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cuDF - GPU Dataframe

Project description

 cuDF - GPU DataFrames

Build Status  Documentation Status

The RAPIDS cuDF library is a GPU DataFrame manipulation library based on Apache Arrow that accelerates loading, filtering, and manipulation of data for model training data preparation. The RAPIDS GPU DataFrame provides a pandas-like API that will be familiar to data scientists, so they can now build GPU-accelerated workflows more easily.

NOTE: For the latest stable README.md ensure you are on the master branch.

Quick Start

Please see the Demo Docker Repository, choosing a tag based on the NVIDIA CUDA version you’re running. This provides a ready to run Docker container with example notebooks and data, showcasing how you can utilize cuDF.

Install cuDF

Conda

It is easy to install cuDF using conda. You can get a minimal conda installation with Miniconda or get the full installation with Anaconda.

Install and update cuDF using the conda command:

# CUDA 9.2
conda install -c nvidia -c rapidsai -c numba -c conda-forge -c defaults cudf

# CUDA 10.0
conda install -c nvidia/label/cuda10.0 -c rapidsai/label/cuda10.0 -c numba -c conda-forge -c defaults cudf

Note: This conda installation only applies to Linux and Python versions 3.6/3.7.

Pip

It is easy to install cuDF using pip. You must specify the CUDA version to ensure you install the right package.

# CUDA 9.2
pip install cudf-cuda92

# CUDA 10.0.
pip install cudf-cuda100

Development Setup

The following instructions are for developers and contributors to cuDF OSS development. These instructions are tested on Linux Ubuntu 16.04 & 18.04. Use these instructions to build cuDF from source and contribute to its development. Other operatings systems may be compatible, but are not currently tested.

Get libcudf Dependencies

Compiler requirements:

  • gcc version 5.4+
  • nvcc version 9.2+
  • cmake version 3.12.4+

CUDA/GPU requirements:

  • CUDA 9.2+
  • NVIDIA driver 396.44+
  • Pascal architecture or better

Python requirements:

  • 3.6 or 3.7

You can obtain CUDA from https://developer.nvidia.com/cuda-downloads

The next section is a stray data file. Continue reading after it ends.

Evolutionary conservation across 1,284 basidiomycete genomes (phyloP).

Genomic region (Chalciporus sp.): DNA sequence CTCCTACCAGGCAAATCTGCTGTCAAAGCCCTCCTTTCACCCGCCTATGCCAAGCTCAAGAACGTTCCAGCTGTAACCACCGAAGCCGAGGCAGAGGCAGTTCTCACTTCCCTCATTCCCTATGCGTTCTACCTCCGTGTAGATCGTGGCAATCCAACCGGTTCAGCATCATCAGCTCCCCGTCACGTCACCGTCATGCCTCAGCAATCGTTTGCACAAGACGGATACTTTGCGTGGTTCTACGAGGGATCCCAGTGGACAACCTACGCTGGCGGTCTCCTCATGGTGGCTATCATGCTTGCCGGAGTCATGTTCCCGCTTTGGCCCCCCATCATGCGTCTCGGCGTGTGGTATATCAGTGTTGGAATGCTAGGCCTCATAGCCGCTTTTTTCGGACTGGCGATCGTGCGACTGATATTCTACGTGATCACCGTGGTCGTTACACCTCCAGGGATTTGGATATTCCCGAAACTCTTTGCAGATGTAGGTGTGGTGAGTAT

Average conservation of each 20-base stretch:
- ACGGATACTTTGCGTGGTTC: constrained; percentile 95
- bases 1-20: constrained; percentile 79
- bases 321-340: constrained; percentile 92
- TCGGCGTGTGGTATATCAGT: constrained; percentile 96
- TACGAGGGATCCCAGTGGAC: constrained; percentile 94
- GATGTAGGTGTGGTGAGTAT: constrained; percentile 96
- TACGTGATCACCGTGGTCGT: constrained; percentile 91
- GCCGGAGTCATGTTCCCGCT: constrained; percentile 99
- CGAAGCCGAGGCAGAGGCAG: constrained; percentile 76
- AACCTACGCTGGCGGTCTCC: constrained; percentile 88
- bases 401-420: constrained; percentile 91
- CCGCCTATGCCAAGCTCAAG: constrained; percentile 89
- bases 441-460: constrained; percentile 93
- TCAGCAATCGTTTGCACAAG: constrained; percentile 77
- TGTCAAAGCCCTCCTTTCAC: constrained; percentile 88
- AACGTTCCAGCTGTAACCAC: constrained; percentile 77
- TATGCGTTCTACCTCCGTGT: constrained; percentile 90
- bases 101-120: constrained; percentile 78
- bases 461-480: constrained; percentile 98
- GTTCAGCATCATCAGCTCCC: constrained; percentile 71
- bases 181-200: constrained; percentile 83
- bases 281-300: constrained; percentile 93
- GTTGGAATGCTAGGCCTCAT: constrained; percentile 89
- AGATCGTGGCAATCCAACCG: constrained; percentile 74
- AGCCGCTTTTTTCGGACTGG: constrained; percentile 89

Since cmake will download and build Apache Arrow you may need to install Boost C++ (version 1.58+) before running cmake:

# Install Boost C++ for Ubuntu 16.04/18.04
$ sudo apt-get install libboost-all-dev

or

# Install Boost C++ for Conda
$ conda install -c conda-forge boost

Script to build cuDF from source

Build from Source

To install cuDF from source, ensure the dependencies are met and follow the steps below:

  • Clone the repository and submodules
CUDF_HOME=$(pwd)/cudf
git clone https://github.com/rapidsai/cudf.git $CUDF_HOME
cd $CUDF_HOME
git submodule update --init --remote --recursive
  • Create the conda development environment cudf_dev
# create the conda environment (assuming in base `cudf` directory)
conda env create --name cudf_dev --file conda/environments/cudf_dev_cuda9.2.yml # for CUDA 9.2
# or
conda env create --name cudf_dev --file conda/environments/cudf_dev_cuda10.0.yml # for CUDA 10.0
# activate the environment
source activate cudf_dev
  • Build and install libcudf. CMake depends on the nvcc executable being on your path or defined in $CUDACXX.
$ cd $CUDF_HOME/cpp                                                       # navigate to C/C++ CUDA source root directory
$ mkdir build                                                             # make a build directory
$ cd build                                                                # enter the build directory

# CMake options:
# -DCMAKE_INSTALL_PREFIX set to the install path for your libraries or $CONDA_PREFIX if you're using Anaconda, i.e. -DCMAKE_INSTALL_PREFIX=/install/path or -DCMAKE_INSTALL_PREFIX=$CONDA_PREFIX
# -DCMAKE_CXX11_ABI set to ON or OFF depending on the ABI version you want, defaults to ON. When turned ON, ABI compability for C++11 is used. When OFF, pre-C++11 ABI compability is used.
$ cmake .. -DCMAKE_INSTALL_PREFIX=$CONDA_PREFIX -DCMAKE_CXX11_ABI=ON      # configure cmake ...

$ make -j                                                                 # compile the libraries librmm.so, libcudf.so ... '-j' will start a parallel job using the number of physical cores available on your system
$ make install                                                            # install the libraries librmm.so, libcudf.so to the CMAKE_INSTALL_PREFIX
  • To run tests (Optional):
$ make test